Mortgage rates are beginning to steady but higher rates could be coming down the road. If you’re thinking about buying a home or refinancing, you can save a lot of money when it comes to closing costs. Closing costs can be an unwelcome surprise, even if you aren’t a first-time homebuyer. But closing costs don’t have to break the bank. Every home loan includes closing costs as part of the transaction—new home loans, home renovation loans, investment properties, condos, and refinancing. If you’re getting approved for a new mortgage then deciding how to pay the closing costs is an important part of the bigger financial picture.
The good news is that homebuyers have several options when it comes to paying closing costs. What’s more, you can save a lot of money on your next mortgage, and understanding how to pay closing costs is a big part of the puzzle.
An experienced mortgage advisor can help explain your best options and help you meet your financial goals. Keep reading for the top highlights.
Related: How to win the bidding war for new homebuyers in 2022
HOW TO PAY CLOSING COSTS: KNOW YOUR OPTIONS
Many homebuyers choose to pay closing costs upfront once the purchase or refinance is complete.
However, paying a large sum of money out-of-pocket sometimes isn’t the best financial strategy.
Closing costs are a one-time expense due at closing—typically 2-5% of the home loan amount. Line items covered by closing costs often include loan origination fees, appraisal fees, title insurance, property taxes, and more. You can find a more extensive list here.
5 Popular Strategies to Pay Closing Costs
If you’re looking for a way to lower your out-of-pocket expenses at closing, these are the most popular options:
- Pay closing costs up front when you sign the new loan
- Roll the closing costs into your loan
- Agree to have the lender pay closing costs in exchange for a higher rate
- Negotiate with the seller to cover some fees
- Apply for HUD-approved grants to help pay for closing costs
1. Pay for closing costs upfront.
This is a common approach to paying closing costs. When you get ready to sign the final papers and close on your new mortgage, there will be a final balance due. You can pay this in full (typically with a cashier’s check) right then and there.
For homebuyers short on cash, this can be costly. Especially since you want to have enough savings to cover new home expenses or unexpected repairs that might come up.
2. Roll the closing costs directly into the mortgage.
Adding closing costs to a home loan is another option that helps homebuyers lower out-of-pocket expenses. When you decide to roll the closing costs into your mortgage, the lender simply adds the amount of the closing costs to your original loan amount.
For example, if your purchase price is $400,000 with a down payment of $40,000 (10%), your home loan would be $360,000. Let’s assume closing costs for your new mortgage are $10,800 (3%). The mortgage lender would add that amount to the loan, putting your new mortgage at $370,800.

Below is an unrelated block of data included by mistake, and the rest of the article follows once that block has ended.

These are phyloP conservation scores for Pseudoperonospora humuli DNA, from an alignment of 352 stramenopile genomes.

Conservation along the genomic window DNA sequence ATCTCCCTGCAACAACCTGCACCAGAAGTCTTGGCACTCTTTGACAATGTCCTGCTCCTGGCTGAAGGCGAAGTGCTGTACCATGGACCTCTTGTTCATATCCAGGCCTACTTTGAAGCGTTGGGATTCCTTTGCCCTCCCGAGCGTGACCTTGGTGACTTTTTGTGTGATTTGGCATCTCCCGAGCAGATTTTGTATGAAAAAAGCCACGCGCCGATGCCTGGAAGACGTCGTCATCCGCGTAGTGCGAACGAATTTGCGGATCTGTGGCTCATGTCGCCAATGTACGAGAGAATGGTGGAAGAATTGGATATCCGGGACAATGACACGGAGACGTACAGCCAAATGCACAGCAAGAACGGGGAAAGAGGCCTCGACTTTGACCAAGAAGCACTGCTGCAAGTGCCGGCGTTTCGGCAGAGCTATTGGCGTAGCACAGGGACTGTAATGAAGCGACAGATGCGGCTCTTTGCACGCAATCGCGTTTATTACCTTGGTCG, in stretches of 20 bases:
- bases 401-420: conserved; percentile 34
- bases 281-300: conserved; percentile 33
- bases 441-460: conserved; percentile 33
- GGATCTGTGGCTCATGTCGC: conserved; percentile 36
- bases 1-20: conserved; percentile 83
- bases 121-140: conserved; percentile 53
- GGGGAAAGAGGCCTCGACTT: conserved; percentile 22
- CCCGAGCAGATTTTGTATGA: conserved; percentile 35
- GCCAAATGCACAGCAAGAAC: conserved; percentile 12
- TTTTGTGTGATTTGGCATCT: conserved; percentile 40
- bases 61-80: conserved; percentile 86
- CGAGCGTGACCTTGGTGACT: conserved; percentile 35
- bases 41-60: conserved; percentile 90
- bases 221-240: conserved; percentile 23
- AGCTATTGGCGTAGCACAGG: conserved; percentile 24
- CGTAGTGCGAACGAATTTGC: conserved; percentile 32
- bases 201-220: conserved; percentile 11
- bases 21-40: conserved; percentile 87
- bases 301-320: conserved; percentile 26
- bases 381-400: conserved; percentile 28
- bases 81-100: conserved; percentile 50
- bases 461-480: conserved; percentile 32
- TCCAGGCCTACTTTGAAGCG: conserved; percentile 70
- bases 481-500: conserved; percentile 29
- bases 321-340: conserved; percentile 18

This can be an attractive solution for new homeowners who can afford a slightly higher mortgage payment and don’t want to pay the closing costs upfront.
Related: How to refinance a mortgage without an appraisal fee
3. Ask your mortgage lender about a no-cost or zero-cost loan to cover closing costs.
Some mortgage lenders offer what’s called a no-cost mortgage. In this case, the mortgage lender will pay all (or most) of your closing costs upfront and increase the mortgage rate in exchange.
This is a profitable option for the lender since the lender will have a higher return over the life of the loan, and closing costs are a fixed amount.
For first-time homebuyers, lowering out-of-pocket expenses could help you become a homeowner sooner.
4. Negotiate with the seller to decide who pays for closing costs.
It’s common for a seller and buyer to negotiate who pays for some of the closing costs as part of the final contract. Often the seller will offer to cover some of the closing costs, but if the property is in a high-demand location, the buyer typically covers the closing costs in full.
5. Apply for housing grants that help pay for closing costs.
Sometimes, rolling the closing costs into the mortgage isn’t affordable since it often results in a higher mortgage payment or a bigger home loan. Sometimes, it can cause the home loan amount to jump beyond your approved loan amount, or the new mortgage payment isn’t affordable.
A good alternative might be a HUD-approved grant. Many first-time homebuyers and borrowers with low-to-moderate income can apply to HUD-approved housing agencies for help. These agencies offer grants to help with closing costs and down payments. If you think you might qualify, give us a call. We can connect you with some information that might help.
How to Apply for a No-Cost or Zero-Cost Mortgage
Connect with a local mortgage advisor to discuss your options.
Closing costs are to be expected when you apply for a mortgage, whether you pay them out-of-pocket or roll them into a home loan. And understanding your options ahead of time can help you save money and move toward financial stability.
Mortgage financing is never one-size-fits-all, and we understand it can be overwhelming to understand all the options available to you. We’re committed to helping you secure the best mortgage at a competitive rate so you can save money on your next mortgage.
Connect with a local mortgage advisor and find out which option will help you meet your financial objectives.
Related: Compare the benefits of Renting vs. Buying in 2022
Don’t let closing costs keep you from your best mortgage.
If you’re considering buying a house or refinancing your mortgage, connect with a mortgage advisor in your area to discuss your best options. We can guide you through the process and help you decide which path meets your financial goals. We’d love to help you finance your next dream home today.